Acknowledgements

This study was supported by grants of the Basic Science Research Program through the National Research Foundation of Korea (NRF) funded by the Ministry of Education (NRF-2014R1A6A3A04058057) and by the Korean Government (MSIP; No. 2014R1A5A2010008).

References

1. Yoo SS, Do SK, Choi JE, Lee SY, Cha SI, Kim CH, Park JY. TERT Polymorphism rs2853669 Influences on lung cancer risk in the korean population. J Korean Med Sci. 2015;30:1423–1428. doi: 10.3346/jkms.2015.30.10.1423. [PMC free article] [PubMed] [Cross Ref]
2. Griewank KG, Murali R, Schilling B, Schimming T, Möller I, Moll I, Schwamborn M, Sucker A, Zimmer L, Schadendorf D, Hillen U. TERT promoter mutations are frequent in cutaneous basal cell carcinoma and squamouscell carcinoma. PLoS One. 2013;8:e80354. doi: 10.1371/journal.pone.0080354. [PMC free article] [PubMed] [Cross Ref]
3. Huang FW, Hodis E, Xu MJ, Kryukov GV, Chin L, Garraway LA. Highly recurrent TERT promoter mutations in human melanoma. Science. 2013;339:957–959. doi: 10.1126/science.1229259. [PMC free article] [PubMed] [Cross Ref]
4. Horn S, Figl A, Rachakonda PS, Fischer C, Sucker A, Gast A, Kadel S, Moll I, Nagore E, Hemminki K, et al. TERT promoter mutations in familial and sporadic melanoma. Science. 2013;339:959–961. doi: 10.1126/science.1230062. [PubMed] [Cross Ref]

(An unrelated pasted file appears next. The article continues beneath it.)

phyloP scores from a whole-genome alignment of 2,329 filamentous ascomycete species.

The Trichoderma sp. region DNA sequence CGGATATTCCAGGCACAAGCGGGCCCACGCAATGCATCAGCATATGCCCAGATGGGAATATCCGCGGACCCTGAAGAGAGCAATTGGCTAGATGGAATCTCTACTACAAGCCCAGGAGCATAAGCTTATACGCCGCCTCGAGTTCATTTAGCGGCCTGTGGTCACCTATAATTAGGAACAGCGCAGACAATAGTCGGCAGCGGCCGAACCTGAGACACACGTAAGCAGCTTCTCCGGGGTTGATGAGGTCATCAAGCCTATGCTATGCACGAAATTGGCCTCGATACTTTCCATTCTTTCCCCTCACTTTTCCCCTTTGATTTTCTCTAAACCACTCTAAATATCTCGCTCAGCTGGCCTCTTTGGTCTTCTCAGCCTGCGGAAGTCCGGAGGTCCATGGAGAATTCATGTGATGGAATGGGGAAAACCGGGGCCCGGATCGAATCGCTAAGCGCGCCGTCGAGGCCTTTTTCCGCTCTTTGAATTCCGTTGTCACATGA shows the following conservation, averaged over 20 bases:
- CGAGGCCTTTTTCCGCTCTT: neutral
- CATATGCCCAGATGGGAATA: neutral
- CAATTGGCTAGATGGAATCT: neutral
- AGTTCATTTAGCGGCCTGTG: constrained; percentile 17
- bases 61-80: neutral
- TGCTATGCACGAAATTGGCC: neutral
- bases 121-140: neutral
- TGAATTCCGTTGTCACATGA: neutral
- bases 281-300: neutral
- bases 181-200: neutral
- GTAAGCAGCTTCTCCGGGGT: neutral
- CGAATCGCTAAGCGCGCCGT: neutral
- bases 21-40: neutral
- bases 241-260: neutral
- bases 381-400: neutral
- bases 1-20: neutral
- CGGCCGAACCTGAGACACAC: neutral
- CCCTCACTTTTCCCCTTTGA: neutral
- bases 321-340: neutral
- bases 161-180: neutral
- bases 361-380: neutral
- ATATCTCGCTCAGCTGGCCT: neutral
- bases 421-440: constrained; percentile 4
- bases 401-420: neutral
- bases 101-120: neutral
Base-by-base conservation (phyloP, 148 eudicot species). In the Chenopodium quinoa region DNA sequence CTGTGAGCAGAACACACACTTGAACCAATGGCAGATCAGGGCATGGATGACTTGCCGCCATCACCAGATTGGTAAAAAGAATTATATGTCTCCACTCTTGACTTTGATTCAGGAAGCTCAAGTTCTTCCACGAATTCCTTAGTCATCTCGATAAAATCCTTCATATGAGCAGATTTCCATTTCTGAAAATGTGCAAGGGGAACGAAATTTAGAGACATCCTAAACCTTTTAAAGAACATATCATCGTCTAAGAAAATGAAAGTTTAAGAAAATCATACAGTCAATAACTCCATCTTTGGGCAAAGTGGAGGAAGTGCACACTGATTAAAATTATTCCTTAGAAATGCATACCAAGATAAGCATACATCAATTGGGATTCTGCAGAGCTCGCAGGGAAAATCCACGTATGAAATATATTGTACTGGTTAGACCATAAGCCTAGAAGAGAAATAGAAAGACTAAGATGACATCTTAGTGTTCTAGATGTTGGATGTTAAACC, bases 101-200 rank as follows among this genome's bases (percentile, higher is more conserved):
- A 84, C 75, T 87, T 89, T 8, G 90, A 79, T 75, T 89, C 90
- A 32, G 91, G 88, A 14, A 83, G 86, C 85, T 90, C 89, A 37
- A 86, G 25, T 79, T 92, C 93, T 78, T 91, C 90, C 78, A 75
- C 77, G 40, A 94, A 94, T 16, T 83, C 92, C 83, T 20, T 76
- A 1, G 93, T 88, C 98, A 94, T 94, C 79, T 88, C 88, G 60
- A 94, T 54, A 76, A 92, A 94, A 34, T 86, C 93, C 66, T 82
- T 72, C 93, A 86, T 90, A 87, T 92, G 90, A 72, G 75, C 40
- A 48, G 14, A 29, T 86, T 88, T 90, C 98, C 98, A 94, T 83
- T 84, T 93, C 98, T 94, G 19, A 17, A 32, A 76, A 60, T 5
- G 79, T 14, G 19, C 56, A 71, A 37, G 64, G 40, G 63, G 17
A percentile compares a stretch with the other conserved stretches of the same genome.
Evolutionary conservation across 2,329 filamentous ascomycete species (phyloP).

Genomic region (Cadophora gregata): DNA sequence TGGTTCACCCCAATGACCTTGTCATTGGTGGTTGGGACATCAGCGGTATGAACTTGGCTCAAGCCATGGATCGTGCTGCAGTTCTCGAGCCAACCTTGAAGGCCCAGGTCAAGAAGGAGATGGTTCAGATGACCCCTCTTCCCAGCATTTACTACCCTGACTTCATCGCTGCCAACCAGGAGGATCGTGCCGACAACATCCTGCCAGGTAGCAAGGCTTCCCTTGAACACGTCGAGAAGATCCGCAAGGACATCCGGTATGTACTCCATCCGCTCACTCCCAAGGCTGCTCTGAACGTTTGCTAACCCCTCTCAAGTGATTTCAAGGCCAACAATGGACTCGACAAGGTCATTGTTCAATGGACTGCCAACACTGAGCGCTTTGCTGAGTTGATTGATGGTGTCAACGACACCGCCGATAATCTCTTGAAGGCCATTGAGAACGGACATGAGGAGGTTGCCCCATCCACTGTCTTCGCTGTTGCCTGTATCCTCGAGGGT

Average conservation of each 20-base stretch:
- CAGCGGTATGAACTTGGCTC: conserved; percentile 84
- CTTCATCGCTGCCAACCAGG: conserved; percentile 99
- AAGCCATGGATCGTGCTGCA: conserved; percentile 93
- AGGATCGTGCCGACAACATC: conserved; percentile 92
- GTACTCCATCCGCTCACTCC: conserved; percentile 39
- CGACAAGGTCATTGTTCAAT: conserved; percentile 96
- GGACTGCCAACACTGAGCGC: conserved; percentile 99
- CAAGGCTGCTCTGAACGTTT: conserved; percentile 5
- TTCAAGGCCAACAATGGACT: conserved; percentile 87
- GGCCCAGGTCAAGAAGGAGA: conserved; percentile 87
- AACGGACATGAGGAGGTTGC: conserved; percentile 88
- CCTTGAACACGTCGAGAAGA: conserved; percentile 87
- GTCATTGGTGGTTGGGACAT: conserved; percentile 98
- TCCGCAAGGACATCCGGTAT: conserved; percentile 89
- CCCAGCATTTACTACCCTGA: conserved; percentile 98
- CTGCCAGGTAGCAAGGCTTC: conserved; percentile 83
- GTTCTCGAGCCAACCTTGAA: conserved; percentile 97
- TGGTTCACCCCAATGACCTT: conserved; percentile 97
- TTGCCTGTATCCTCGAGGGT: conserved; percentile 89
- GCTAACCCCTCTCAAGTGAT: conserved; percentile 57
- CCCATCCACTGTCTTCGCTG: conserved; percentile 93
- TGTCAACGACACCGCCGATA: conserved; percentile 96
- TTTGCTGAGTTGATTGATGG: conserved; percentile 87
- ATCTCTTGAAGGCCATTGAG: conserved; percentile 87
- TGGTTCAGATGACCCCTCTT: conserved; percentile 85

5. Liu X, Bishop J, Shan Y, Pai S, Liu D, Murugan AK, Sun H, El-Naggar AK, Xing M. Highly prevalent TERT promoter mutations in aggressive thyroid cancers. Endocr Relat Cancer. 2013;20:603–610. doi: 10.1530/ERC-13-0210. [PMC free article] [PubMed] [Cross Ref]
6. Killela PJ, Reitman ZJ, Jiao Y, Bettegowda C, Agrawal N, Diaz LA, Jr, Friedman AH, Friedman H, Gallia GL, Giovanella BC, et al. TERT promoter mutations occur frequently in gliomas and a subset of tumors derived from cells with low rates of self-renewal; Proc Natl Acad Sci USA; 2013; pp. 6021–6026. [PubMed] [Cross Ref]
7. Vinagre J, Almeida A, Pópulo H, Batista R, Lyra J, Pinto V, Coelho R, Celestino R, Prazeres H, Lima L, et al. Frequency of TERT promoter mutations in human cancers. Nat Commun. 2013;4:2185. doi: 10.1038/ncomms3185. [PubMed] [Cross Ref]
8. Torre LA, Siegel RL, Jemal A. Lung Cancer Statistics. Adv Exp Med Biol. 2016;893:1–19. doi: 10.1007/978-3-319-24223-1_1. [PubMed] [Cross Ref]
9. Travis WD, Travis LB, Devesa SS. Lung cancer. Cancer. 1995;75:191–202. doi: 10.1002/1097-0142(19950101)75:1+<191::AID-CNCR2820751307>3.0.CO;2-Y. [PubMed] [Cross Ref]
10. Oser MG, Niederst MJ, Sequist LV, Engelman JA. Transformation from non-small-cell lung cancer to small-cell-lung cancer: Molecular drivers and cells of origin. Lancet Oncol. 2015;16:e165–e172. doi: 10.1016/S1470-2045(14)71180-5. [PMC free article] [PubMed] [Cross Ref]